During World War II, an unlikely band of librarians, archivists, and scholars traveled abroad to collect books and documents to aid the military cause. Galvanized by the events of war into acquiring and preserving the written word, as well as providing critical information for intelligence purposes, these American civilians set off on missions to gather foreign publications and information across Europe.
... presents a fascinating, and until now little-known, story. Writing in an engaging style, Ms. Peiss synthesizes an array of historical details, intriguing personalities and byzantine bureaucratic divisions into a coherent narrative. She explains how heroic librarians not only aided the war effort—delivering intelligence about fascist technology, propaganda and infrastructure—but also altered the practice of librarianship, ushering in an era of mass foreign acquisitions and widespread microfilm use, as well as giving urgent focus to the rapid extraction of vital information rather than the simple storage of data. The history of librarianship isn’t as quiet as some of us might believe.
Peiss argues that the work of the LCM advanced the practice of library science, creating new techniques, technologies, and processes to improve the field. The author is not, however, uncritical of the LCM’s ethical and privacy practices ... This well-written and astutely researched book makes the wartime work of librarians engaging and engrossing. Those fascinated by intelligence missions or keen on the history of library science will appreciate this excellent read.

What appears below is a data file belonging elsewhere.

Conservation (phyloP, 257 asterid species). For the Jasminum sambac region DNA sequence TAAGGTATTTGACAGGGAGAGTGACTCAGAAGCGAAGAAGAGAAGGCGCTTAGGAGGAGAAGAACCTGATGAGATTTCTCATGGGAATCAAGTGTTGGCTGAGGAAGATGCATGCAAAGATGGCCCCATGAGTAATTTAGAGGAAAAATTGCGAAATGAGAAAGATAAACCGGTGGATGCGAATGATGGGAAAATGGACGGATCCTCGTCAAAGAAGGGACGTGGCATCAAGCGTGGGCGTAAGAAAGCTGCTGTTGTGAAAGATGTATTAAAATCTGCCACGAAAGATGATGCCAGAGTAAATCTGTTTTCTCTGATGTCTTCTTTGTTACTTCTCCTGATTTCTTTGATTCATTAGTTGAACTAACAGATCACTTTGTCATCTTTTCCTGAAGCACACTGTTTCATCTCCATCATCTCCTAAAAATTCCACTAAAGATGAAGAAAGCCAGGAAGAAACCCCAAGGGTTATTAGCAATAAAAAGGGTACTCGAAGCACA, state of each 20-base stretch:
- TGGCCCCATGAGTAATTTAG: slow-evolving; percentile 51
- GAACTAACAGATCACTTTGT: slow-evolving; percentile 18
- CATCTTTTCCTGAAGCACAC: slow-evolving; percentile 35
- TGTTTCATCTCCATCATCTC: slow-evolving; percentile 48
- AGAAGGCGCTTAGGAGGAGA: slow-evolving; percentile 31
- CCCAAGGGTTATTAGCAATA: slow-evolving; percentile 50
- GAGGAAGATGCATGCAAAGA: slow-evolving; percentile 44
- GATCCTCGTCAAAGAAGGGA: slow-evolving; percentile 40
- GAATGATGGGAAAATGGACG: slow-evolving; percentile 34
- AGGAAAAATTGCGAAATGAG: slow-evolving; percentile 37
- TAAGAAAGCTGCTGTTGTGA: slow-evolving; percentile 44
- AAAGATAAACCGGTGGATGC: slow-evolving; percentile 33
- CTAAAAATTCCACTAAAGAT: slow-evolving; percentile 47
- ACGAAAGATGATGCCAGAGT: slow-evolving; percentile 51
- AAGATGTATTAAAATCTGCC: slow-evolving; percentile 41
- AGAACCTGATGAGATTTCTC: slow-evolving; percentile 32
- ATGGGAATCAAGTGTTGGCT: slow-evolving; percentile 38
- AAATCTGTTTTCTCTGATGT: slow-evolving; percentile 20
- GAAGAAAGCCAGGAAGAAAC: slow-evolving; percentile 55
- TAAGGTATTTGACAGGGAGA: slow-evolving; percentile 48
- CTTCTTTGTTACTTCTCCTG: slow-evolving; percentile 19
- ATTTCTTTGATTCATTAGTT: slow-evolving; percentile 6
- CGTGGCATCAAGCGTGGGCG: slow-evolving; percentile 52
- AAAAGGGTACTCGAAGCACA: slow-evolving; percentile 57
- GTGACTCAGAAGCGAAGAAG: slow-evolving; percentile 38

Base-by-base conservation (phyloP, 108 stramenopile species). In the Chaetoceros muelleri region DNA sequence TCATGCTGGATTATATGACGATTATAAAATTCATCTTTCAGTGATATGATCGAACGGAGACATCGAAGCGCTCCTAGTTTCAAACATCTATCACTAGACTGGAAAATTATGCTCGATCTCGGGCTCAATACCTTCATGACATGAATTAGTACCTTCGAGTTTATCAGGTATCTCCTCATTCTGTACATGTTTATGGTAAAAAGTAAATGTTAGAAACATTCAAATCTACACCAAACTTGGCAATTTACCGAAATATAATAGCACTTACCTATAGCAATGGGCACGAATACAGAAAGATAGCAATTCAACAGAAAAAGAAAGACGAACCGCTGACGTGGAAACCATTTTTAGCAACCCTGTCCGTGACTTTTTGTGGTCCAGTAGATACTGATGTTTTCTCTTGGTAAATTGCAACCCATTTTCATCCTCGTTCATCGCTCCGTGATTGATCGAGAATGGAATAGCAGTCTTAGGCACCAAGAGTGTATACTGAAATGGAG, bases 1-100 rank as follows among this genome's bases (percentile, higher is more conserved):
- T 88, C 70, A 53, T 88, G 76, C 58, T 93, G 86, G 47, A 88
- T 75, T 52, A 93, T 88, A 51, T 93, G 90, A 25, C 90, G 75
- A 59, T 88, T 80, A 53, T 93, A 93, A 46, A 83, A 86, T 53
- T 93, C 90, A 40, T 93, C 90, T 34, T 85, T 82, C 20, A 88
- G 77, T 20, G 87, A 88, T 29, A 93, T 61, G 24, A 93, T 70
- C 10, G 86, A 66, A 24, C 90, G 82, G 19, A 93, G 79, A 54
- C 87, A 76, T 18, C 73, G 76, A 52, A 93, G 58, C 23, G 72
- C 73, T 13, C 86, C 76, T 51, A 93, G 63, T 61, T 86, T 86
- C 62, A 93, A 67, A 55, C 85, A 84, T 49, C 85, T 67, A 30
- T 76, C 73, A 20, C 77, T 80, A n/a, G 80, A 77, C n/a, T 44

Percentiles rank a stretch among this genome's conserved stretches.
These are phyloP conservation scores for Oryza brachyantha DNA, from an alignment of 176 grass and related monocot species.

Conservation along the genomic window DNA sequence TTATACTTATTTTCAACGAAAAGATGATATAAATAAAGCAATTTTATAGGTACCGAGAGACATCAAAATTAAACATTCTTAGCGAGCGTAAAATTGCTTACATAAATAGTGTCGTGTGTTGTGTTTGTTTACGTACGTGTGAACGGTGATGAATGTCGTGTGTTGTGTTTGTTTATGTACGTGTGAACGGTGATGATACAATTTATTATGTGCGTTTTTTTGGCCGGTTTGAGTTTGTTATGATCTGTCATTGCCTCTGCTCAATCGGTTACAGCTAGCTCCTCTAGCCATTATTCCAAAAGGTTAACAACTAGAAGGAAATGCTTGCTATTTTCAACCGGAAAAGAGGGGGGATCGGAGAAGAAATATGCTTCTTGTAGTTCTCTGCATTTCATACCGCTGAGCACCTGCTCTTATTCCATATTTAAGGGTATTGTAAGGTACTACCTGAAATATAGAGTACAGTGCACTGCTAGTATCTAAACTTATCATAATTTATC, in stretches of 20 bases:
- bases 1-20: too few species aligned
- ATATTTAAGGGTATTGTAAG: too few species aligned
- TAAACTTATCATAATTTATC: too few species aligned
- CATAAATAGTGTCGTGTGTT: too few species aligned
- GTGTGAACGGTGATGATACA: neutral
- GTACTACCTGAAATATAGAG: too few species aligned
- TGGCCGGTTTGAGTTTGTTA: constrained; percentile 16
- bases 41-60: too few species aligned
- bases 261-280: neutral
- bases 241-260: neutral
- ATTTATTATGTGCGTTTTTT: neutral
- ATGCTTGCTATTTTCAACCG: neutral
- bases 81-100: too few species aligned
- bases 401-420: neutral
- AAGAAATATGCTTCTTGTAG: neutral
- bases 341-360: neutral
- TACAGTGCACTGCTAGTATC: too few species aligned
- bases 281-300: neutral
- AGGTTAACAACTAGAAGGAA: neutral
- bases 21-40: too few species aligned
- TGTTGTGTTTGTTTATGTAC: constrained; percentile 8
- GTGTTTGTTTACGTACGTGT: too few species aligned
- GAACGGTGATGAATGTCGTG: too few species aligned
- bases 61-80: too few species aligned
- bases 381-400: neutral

Peiss has done stellar work unearthing the contributions of librarians and archivists in collecting and preserving documents in Europe, actions that aided the U.S. government in its efforts to end the war ... Exhaustively researched, this is a recommended read for librarians, archivists, and WWII buffs who want to discover a little-known contribution in Allied war efforts